The Tembisa Clinical Research Site (TCRS) is situated on the grounds of the Tembisa Hospital in Ekurhuleni North, in the Gauteng province of South Africa. Tembisa is a township located about 50 kilometres (30 miles) north-east of Johannesburg (the largest city in South Africa). The TCRS has been in operation since 2008 and has been engaged in TB treatment trials, TB vaccine trials and HIV prevention trials over the years. The Tembisa township was established in 1957 when Africans were resettled from Alexandra and other areas in Kempton Park, Midrand and Germiston, including Edenvale and Bedfordview. The name Tembisa comes from the Zulu word "Thembisa" meaning "Give Hope" or roughly translated to "There is Hope”.
About The Research Centre
Over the past 7 years, since our inception, we have established a positive relationship with the study community. Our recruitment and retention figures are evidence of the interest that the community has developed in research studies. Since we have been able to develop recruitment and retention strategies in real time, this proactive approach has been instrumental in reaching the enrollment and retention targets of studies that have been conducted since 2008 (ranging from 12 – 438 patients per study).
Internal and external quality control procedures ensure that we adhere to the research standards. In addition, our on-site data management team is well equipped to carry out either data-faxing or data entry procedures and are able to address data discrepancies timeously. Even though the site experienced some logistical setbacks in the past, mainly caused by infrastructural and connectivity issues, this highly motivated team overcame these challenges, by ensuring that the research studies reached their objectives. Systems have been put in place to ensure that the research studies are implemented to a high standard, internal and external communication is well documented and records efficiently maintained. Importantly, the CRS is able to process large volumes of participants and maintain accurate confidential research records.
The Tembisa population is estimated at 2 465 611, with 77.8% of the population relying on public health services and clinics. HIV treatment services have been decentralised over the last few years, so patients are now able to access wellness clinics and ARV treatment at their local clinic, which increases accessibility to these services. These patients are referred to the Tembisa Hospital for acute care, rehabilitation and specialist review. Prevention of mother-to-child transmission (PMTCT) programs, HIV Counselling and Testing (HCT) programs and TB and HIV integration programs are well established in this district. Approximately one-third of the Ekurhuleni population lives in poverty, which coincides with an unemployment rate in Ekurhuleni of approximately 40%, despite a literacy rate of approximately 84%.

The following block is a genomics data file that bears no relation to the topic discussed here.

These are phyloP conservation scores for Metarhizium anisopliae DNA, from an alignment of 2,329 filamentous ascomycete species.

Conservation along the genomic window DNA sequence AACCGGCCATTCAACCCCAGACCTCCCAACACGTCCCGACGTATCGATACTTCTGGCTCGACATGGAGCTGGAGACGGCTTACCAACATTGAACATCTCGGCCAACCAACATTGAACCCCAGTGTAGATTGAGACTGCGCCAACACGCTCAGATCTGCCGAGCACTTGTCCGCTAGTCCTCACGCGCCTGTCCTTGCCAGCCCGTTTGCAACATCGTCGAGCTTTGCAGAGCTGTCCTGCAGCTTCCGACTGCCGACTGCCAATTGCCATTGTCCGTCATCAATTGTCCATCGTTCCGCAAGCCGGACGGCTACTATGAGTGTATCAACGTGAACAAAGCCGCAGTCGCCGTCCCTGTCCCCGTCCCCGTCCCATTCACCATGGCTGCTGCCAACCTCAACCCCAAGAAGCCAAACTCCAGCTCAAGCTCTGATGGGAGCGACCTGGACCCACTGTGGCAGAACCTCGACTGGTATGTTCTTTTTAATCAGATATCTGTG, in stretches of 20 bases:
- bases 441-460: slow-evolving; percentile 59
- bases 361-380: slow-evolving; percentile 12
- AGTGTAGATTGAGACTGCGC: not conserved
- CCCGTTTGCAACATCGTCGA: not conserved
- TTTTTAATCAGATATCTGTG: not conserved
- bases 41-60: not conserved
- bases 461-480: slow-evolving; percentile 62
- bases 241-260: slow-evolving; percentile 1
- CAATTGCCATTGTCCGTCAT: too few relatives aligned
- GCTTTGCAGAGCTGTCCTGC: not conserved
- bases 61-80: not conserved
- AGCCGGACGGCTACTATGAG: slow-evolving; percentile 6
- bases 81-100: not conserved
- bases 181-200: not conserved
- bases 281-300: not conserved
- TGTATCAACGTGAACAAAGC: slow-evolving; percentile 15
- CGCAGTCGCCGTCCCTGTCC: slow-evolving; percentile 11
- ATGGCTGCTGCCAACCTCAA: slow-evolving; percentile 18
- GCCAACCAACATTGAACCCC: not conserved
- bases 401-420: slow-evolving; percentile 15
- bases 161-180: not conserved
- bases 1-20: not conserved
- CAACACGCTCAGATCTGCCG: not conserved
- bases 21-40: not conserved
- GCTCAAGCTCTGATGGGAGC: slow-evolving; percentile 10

In 2011, antenatal HIV prevalence in the Ekurhuleni district is 27%. From National HIV prevalence report: Gauteng Province estimated HIV incidence in adults age 15-49 is 1.4%1. The Actuarial Society of South Africa (using modelling) estimates HIV incidence in this area at 0.9% per year.
In a retrospective study conducted by Aurum, participants were identified from CD4 count registers and medical records found in clinics in the Ekurhuleni North district. Data from 1 July 2006 to 30 June 2007 were collected, and data from patient files were extracted from the date of the enrolment CD4 count until 30 June 2008. Participants who developed TB were identified from the TB registers in the same clinics by cross matching against the CD4 register using probability matching software. TB cases were defined as definite, probable and possible after reviewing individual TB files. This resulted in a TB incidence of 6.1 per 100 person-years of follow-up, depending on strictness in matching criteria (0.6% for perfect, 1.3% for likely, 4.1% for potential matches). Incidence was 4.0% for those 21-45 years old. Among the 105 TB cases, 5 were definite, 33 probable and 67 possible cases (mostly smear-negative cases).
In order to estimate TB prevalence and TB incidence in an HIV-infected population a cross-sectional and prospective study have been conducted. A total of 839 participants were enrolled and 831 included in the analysis median age 35, 19.7% male, 72% on ART and median CD4 count 524. The overall TB prevalence was 3.5% (95% confidence interval 2.2- 4.7). Prevalence was higher among those with previous TB [Odds Ratio (OR) 5.7] those with BMI< 18.5 [OR 3.8] and those not on ART at enrolment [OR 2.8]. There was no association between CD4 count at enrolment and having prevalent TB. TB incidence will also be determined from this group to allow for accurate planning for TB vaccine phase III trials.
Information extracted from the District Health Information System, 2012 shows that in our catchment area, a total of 5 962 542 patients visited Primary health Care Clinics in the Ekurhuleni District and of those 80 059 TB suspects identified through screening provided sputum for TB testing (1.34%) with 7.27% of those identified to have active TB (5 824 / 80 059)4.
The TB case finding index as reported by the District Health Barometer 2012 / 13 for the Ekurhuleni district is 2.09 which is greater than the national South African target of 2.0. The TB case finding index is defined as the proportion of clinic attendees over five years old who were suspected of having TB and had sputum taken and sent for testing for TB5.